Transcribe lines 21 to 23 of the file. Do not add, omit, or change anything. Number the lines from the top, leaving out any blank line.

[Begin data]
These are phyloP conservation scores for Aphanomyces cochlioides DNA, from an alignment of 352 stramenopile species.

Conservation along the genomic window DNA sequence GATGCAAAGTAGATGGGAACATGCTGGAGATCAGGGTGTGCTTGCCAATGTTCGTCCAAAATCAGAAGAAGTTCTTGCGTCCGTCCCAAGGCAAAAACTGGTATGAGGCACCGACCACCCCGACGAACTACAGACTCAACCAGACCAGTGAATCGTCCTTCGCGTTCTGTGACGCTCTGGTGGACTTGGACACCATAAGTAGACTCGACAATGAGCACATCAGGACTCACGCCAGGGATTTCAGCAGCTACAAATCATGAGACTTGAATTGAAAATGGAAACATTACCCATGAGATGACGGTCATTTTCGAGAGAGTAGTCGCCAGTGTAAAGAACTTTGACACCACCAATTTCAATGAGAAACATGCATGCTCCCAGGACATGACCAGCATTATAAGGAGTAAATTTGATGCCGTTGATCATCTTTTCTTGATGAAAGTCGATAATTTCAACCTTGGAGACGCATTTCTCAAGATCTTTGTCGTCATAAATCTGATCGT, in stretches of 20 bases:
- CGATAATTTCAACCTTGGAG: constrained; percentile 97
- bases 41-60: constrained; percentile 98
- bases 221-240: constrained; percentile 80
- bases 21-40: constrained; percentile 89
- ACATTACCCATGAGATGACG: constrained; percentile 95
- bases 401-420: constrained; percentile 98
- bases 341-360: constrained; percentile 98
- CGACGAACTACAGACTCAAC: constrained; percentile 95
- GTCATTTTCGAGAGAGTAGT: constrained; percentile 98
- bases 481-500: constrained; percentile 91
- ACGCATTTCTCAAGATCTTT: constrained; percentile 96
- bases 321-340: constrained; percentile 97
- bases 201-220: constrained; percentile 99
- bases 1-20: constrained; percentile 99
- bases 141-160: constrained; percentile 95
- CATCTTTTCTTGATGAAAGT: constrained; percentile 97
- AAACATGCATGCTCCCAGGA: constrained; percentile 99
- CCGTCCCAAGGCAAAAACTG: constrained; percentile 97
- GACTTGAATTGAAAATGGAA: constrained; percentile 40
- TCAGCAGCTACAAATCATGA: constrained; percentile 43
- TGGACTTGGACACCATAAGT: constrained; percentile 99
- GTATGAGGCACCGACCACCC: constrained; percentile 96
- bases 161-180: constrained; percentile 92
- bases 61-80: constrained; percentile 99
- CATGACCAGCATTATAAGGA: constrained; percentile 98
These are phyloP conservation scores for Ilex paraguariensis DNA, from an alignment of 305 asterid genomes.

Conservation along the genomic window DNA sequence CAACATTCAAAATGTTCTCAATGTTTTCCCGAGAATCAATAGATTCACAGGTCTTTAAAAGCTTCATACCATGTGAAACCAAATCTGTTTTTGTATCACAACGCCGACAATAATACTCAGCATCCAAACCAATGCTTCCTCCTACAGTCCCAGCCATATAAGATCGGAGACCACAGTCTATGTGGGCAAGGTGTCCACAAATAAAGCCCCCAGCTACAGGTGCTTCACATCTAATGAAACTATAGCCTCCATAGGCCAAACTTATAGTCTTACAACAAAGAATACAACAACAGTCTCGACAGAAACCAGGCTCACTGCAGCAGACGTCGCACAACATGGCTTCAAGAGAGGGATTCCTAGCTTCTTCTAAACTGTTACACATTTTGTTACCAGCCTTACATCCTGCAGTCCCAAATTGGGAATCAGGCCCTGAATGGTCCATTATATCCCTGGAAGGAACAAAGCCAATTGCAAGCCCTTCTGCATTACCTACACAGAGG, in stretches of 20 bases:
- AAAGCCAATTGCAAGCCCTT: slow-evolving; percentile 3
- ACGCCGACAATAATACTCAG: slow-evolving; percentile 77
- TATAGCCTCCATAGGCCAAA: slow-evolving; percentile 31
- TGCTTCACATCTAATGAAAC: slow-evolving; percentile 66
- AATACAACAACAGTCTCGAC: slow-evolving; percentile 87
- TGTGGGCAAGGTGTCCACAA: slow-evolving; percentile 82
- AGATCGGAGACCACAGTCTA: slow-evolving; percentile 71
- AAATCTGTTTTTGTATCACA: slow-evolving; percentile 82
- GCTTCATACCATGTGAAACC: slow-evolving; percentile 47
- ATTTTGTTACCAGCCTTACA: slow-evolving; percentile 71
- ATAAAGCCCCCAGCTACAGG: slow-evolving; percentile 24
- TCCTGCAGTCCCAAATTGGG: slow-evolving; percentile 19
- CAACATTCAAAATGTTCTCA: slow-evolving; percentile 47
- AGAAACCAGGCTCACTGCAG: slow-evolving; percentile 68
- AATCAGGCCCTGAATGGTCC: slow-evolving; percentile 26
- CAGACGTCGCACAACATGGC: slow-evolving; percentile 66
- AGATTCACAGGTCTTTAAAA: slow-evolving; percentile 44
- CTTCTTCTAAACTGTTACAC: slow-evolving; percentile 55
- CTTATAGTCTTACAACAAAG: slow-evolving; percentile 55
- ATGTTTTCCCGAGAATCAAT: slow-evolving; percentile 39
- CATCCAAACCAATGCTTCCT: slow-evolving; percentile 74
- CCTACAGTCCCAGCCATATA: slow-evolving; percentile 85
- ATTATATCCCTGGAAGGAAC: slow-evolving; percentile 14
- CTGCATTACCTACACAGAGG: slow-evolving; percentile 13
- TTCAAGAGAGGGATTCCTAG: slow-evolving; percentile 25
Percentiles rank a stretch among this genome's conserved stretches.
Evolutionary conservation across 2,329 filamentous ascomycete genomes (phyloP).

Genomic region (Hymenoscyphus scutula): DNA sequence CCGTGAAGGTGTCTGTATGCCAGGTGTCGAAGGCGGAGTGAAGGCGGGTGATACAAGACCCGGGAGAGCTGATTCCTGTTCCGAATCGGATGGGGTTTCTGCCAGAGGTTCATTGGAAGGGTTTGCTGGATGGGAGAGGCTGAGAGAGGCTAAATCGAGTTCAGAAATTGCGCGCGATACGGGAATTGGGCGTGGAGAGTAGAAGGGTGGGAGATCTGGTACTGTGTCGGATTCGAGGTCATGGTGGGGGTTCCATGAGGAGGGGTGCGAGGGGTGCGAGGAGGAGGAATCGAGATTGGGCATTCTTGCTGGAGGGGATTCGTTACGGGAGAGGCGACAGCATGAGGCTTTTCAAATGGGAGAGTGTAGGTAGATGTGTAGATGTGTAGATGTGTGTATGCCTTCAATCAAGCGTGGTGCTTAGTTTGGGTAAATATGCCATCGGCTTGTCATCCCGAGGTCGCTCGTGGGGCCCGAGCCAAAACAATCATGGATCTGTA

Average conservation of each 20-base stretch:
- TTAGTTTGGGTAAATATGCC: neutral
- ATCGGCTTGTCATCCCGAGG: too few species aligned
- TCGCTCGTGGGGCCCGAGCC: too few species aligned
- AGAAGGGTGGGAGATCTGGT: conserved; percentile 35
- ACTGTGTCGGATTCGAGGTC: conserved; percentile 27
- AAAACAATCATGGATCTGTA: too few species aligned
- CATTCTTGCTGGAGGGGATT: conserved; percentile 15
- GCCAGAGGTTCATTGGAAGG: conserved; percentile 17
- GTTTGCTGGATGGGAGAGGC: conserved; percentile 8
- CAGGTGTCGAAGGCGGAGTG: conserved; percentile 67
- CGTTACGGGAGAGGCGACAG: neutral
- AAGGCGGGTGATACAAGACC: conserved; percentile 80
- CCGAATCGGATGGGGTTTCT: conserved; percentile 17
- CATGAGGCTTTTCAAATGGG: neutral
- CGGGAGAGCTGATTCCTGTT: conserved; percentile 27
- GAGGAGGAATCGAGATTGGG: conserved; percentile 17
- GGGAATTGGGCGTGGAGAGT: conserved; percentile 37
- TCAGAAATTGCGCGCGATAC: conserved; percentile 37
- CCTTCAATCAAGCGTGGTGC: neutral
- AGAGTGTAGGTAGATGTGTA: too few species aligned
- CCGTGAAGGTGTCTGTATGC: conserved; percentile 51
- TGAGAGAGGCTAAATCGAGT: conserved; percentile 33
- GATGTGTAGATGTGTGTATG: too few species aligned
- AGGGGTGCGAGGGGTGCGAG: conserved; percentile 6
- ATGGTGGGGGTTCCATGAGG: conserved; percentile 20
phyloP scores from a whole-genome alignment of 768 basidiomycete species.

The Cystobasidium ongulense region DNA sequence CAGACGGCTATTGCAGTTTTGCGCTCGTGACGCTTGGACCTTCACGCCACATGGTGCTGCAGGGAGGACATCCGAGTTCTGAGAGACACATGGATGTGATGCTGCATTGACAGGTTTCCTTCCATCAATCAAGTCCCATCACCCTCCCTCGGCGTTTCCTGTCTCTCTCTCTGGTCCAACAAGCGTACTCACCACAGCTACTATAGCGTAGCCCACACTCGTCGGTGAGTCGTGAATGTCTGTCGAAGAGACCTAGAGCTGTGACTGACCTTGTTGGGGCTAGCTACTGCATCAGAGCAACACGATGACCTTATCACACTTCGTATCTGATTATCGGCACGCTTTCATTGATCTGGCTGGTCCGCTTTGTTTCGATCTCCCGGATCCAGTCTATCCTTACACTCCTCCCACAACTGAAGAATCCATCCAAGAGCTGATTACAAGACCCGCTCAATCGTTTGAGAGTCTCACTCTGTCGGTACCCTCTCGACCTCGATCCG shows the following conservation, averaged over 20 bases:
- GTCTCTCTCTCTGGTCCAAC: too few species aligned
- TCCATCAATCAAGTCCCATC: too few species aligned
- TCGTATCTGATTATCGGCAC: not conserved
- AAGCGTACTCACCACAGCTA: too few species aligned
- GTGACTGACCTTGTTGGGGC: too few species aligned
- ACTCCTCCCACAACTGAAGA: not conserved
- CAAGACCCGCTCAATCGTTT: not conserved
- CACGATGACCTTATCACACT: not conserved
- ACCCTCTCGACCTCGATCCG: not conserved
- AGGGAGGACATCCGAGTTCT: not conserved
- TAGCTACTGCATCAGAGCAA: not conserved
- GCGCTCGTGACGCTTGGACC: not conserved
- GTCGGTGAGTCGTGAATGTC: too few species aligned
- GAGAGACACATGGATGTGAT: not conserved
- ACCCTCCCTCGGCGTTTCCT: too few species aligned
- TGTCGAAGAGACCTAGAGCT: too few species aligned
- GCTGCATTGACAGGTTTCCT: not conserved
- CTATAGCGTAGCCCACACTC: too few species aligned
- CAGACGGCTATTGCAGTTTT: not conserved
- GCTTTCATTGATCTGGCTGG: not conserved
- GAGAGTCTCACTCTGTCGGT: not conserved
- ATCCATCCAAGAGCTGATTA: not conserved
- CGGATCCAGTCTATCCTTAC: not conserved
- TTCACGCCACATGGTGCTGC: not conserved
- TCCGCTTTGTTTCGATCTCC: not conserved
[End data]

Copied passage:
- GACTTGAATTGAAAATGGAA: constrained; percentile 40
- TCAGCAGCTACAAATCATGA: constrained; percentile 43
- TGGACTTGGACACCATAAGT: constrained; percentile 99